The “novochok” group of nerve agents – a very loose term simply for a collection of new nerve agents the Soviet Union were developing fifty years ago – will almost certainly have been analysed and reproduced by Porton Down. That is entirely what Porton Down is there for. It used to make chemical and biological weapons as weapons, and today it still does make them in small quantities in order to research defences and antidotes. After the fall of the Soviet Union Russian chemists made a lot of information available on these nerve agents. And one country which has always manufactured very similar persistent nerve agents is Israel. This Foreign Policy magazine (a very establishment US publication) article on Israel‘s chemical and biological weapon capability is very interesting indeed. I will return to Israel later in this article.

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From Putin’s point of view, to assassinate Skripal now seems to have very little motivation. If the Russians have waited eight years to do this, they could have waited until after their World Cup. The Russians have never killed a swapped spy before. Just as diplomats, British and otherwise, are the most ardent upholders of the principle of diplomatic immunity, so security service personnel everywhere are the least likely to wish to destroy a system which can be a key aspect of their own personal security; quite literally spy swaps are their “Get Out of Jail Free” card. You don’t undermine that system – probably terminally – without very good reason.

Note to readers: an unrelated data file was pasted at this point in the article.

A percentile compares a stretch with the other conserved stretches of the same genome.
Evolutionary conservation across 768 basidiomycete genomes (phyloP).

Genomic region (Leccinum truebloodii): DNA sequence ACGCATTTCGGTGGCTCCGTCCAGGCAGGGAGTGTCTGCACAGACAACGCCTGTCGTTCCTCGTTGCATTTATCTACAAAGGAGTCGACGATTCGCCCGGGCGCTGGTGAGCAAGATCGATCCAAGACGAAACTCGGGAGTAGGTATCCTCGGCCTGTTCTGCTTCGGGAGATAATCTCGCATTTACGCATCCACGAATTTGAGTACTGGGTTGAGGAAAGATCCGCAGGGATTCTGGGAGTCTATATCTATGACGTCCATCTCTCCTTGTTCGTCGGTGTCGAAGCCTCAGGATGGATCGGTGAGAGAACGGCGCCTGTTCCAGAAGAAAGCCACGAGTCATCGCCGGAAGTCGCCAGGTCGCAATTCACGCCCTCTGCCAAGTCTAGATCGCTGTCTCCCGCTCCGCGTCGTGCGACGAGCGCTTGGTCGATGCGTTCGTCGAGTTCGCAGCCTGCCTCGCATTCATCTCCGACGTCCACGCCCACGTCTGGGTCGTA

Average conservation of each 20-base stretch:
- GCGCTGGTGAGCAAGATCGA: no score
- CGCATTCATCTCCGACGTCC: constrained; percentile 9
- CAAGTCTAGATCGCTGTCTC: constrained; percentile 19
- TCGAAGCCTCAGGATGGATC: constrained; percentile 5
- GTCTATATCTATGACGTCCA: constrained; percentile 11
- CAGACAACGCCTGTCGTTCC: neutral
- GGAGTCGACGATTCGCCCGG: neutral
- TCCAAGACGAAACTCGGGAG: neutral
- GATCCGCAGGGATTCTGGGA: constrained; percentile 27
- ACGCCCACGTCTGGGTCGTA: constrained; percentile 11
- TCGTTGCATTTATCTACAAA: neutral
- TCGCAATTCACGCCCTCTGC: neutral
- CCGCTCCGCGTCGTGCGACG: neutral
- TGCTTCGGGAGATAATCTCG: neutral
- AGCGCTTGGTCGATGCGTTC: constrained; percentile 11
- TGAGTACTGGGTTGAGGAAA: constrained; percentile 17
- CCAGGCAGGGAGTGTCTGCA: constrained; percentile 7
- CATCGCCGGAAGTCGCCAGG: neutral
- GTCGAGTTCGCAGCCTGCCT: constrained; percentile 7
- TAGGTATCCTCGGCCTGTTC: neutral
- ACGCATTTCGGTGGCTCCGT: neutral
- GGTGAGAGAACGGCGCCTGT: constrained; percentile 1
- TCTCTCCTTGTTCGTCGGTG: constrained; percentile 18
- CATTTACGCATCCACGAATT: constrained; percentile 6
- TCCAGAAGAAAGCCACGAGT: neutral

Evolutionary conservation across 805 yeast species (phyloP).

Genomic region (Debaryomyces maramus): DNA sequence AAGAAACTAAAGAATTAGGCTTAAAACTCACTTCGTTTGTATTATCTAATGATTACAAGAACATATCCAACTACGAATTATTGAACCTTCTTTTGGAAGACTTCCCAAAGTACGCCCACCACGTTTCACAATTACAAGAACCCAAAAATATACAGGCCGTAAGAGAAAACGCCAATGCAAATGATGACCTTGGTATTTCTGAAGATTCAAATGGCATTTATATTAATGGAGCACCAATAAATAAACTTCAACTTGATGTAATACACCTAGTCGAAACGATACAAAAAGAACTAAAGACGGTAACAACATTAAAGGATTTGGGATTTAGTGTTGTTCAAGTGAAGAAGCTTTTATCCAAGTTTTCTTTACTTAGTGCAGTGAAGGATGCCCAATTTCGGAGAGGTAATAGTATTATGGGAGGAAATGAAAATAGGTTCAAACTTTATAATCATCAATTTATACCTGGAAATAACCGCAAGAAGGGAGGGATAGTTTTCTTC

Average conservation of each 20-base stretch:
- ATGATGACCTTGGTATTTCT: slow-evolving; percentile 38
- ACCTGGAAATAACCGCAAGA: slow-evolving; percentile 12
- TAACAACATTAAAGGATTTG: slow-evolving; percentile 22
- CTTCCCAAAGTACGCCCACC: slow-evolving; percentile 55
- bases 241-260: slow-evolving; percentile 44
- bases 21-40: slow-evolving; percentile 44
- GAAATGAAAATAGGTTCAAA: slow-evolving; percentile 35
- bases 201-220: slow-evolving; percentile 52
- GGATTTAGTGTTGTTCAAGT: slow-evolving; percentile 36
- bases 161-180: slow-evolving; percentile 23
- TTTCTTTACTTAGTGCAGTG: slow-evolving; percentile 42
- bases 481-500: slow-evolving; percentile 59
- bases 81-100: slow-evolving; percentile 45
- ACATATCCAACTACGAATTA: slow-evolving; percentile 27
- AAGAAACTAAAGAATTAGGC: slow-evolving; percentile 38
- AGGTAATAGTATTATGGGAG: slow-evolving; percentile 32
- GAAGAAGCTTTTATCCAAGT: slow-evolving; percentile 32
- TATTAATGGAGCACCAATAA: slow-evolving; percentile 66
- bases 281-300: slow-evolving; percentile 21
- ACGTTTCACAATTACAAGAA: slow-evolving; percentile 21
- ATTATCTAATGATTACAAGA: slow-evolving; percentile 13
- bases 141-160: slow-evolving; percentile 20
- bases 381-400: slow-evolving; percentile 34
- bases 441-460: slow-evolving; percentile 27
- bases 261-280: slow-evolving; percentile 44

It is worth noting that the “wicked” Russians gave Skripal a far lighter jail sentence than an American equivalent would have received. If a member of US Military Intelligence had sold, for cash to the Russians, the names of hundreds of US agents and officers operating abroad, the Americans would at the very least jail the person for life, and I strongly suspect would execute them. Skripal just received a jail sentence of 18 years, which is hard to square with the narrative of implacable vindictiveness against him. If the Russians had wanted to make an example, that was the time.

So what's the motivation for the murder of Skripal? Murray speculates:

There is no doubt that Skripal was feeding secrets to MI6 at the time that Christopher Steele was an MI6 officer in Moscow, and at the the time that Pablo Miller, another member of Orbis Intelligence, was also an MI6 officer in Russia and directly recruiting agents. It is widely reported on the web and in US media that it was Miller who first recruited Skripal. My own ex-MI6 sources tell me that is not quite true as Skripal was “walk-in”, but that Miller certainly was involved in running Skripal for a while. Sadly Pablo Miller’s LinkedIn profile has recently been deleted, but it is again widely alleged on the web that it showed him as a consultant for Orbis Intelligence and a consultant to the FCO and – wait for it – with an address in Salisbury. If anyone can recover that Linkedin entry do get in touch, though British Government agencies will have been active in the internet scrubbing.